The popular talk centers on the old Central Terminal. I sort of liked that idea as it does reuse a building made for that very purpose and trains actually do still go by it. It might be a bit misnamed now as it isn’t central. My admittedly bleeding heart liberal inner-preservationist self would like to see it come to life and maybe give an economic engine to an area of the city that hasn’t one in years. But my pragmatic self thinks that it would need by in from our local transportation authority as a transportation center to make a go of it and I don’t think they are feeling it.
Other folks want to shove it into Canalside as that is an area enjoying on-going success. While I can appreciate that notion, I’m of a mindset that not everything needs to be shoved into the canalside area. It’s a recreation area, access to water, and generally working pretty well. The planned stage, merry-go-round, all good things. There is a museum going up soon as that is fine, leaving another plot of land to develop and somehow having the trains schlep on through there doesn’t work for me, not that it is up to me. You hope the area stays to true to experiences, letting Canalside be the spot for the good times (sort of makes it sounds like a casino). After all it wasn’t long ago that a youtube video taught folks how to find the place.
Again, not like Buffalo has a Grand Central Station coming, but you hope the committee is thinking ahead not just for right now. Let there be connections to taxi, buses, ride sharing with some place to park to pick up folks or drop off and things that get people to all parts of the city. Maybe a new facility should be put right where it currently stands, where all the taxi, buses, cars can get at them.
Wherever the landing place, it going to take some effort to get most local folks to not catch the train….in Depew.
My work related travel took a big increase with my current posting and that is a good thing to get that kind of experience. It can a bit of stretch at times however, but you try to find some fun along with the myriad of long security lines and barely made connections.
You have to be amused a little at the human condition, but especially at the times of air travel. The announcement of boarding makes everybody mill about like we are Black Friday shoppers waiting for Walmart to open. I’ve noticed a big of a swagger among some travelers.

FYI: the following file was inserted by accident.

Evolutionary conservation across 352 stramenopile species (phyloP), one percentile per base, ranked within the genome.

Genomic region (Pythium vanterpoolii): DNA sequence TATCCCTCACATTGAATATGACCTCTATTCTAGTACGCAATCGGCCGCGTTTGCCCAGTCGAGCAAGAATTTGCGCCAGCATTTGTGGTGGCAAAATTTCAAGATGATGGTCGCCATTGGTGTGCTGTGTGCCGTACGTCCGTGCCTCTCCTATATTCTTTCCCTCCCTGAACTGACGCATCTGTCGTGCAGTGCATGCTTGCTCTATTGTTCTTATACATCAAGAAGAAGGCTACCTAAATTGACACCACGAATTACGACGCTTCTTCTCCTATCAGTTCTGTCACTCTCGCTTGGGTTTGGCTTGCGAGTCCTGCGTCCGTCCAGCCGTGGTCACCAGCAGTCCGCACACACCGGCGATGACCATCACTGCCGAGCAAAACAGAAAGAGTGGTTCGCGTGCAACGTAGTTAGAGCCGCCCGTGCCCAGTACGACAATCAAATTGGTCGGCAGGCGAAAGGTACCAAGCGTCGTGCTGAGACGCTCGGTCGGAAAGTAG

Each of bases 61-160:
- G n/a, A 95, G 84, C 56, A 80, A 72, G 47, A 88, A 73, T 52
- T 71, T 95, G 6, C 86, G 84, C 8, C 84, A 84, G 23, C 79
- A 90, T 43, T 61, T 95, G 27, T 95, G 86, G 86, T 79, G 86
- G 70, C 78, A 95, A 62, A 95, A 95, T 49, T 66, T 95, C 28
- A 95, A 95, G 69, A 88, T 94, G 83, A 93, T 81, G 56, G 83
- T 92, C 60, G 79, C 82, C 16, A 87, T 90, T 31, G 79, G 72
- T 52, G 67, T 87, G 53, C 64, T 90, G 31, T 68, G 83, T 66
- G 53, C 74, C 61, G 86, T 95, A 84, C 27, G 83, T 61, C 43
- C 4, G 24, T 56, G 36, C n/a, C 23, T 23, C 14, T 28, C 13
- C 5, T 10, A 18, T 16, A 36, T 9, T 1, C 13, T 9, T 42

There is no greater locale for people watching as all sorts come through airports. My most recent travels took me from Buffalo to Boston to Philadelphia in what might have been the longest 30 hours in recent memory. It was a pretty convoluted itinerary, but it’s what you do when you are told on Monday that you have to be someplace on a Friday morning, and that someplace is across the next state.
And the next thing you know, you are watching four women in full berkas cueing up at Checkers for some quick take out (or one going up many times quickly).
But, it’s not without its moments where you can’t help by laugh a little, like the Boston security guard watching me make my late arriving connection from Philadelphia to the other end of the c terminal to get to the Buffalo bound plane on time. His cheer of “Go, OJ, go” was pretty funny. Their placement of gate c29 away from c21 was not, but lesson learned: 35 minutes between flights is shaving it pretty close.
And never count on the booking site to be accurate with telling you where you’ll actually stop
There was an article published recently that talked of how lousy western New York drivers take to the roads.
That came into my mind over a recent errand into Canada for work. It’s a different world for border crossings in recent years obviously enough and the worst thing to do is get unnecessarily worked up as that solves little. In returning from the errand via the rainbow bridge, a predictably long line filled the bridge and the near by side streets. It was a nice day and little to do but roll down the windows and be patient. Most folk took that in spirit, people let each other in, except one grouch in a Lexus, who cut people off, changed lanes like it was important that he and he alone make it to America with his purchases. For his trouble, he got an extended chat with the good folks in customs,
This popped back into my mind this morning negotiating the highways that envelope Toronto. This is not for the squeamish. A lot of things happen, all at 75 to 90 miles an hour. There’s a reason the Canadians go slower on Buffalo roadways as the pressure is off. My gps couldn’t draw the directions quick enough to keep up with the vicissitudes of the 401 to 400 to 427 highway exchange,
That said, driving isn’t the mad max movie that is Wny highways. While walking from my hotel just now, I did see the aftermath of an accident where the participants said a rare thing to each other
I was sitting in O’hare Airport when I laid eyes upon the ride home. It was one of those smaller planes that my dad and brother could quote the model on sight. I walked down a seemingly very long jet way to see a door way that required I fold my six foot two frame to fit in without inducing head trauma. Once in, I didn’t mind as there were two seats on one side of the aisle and singles to the other. That mean a window seat and I had a camera. I liked little planes…for the moment.
And then we landed…was too busy watching the brakes work to get a picture of that.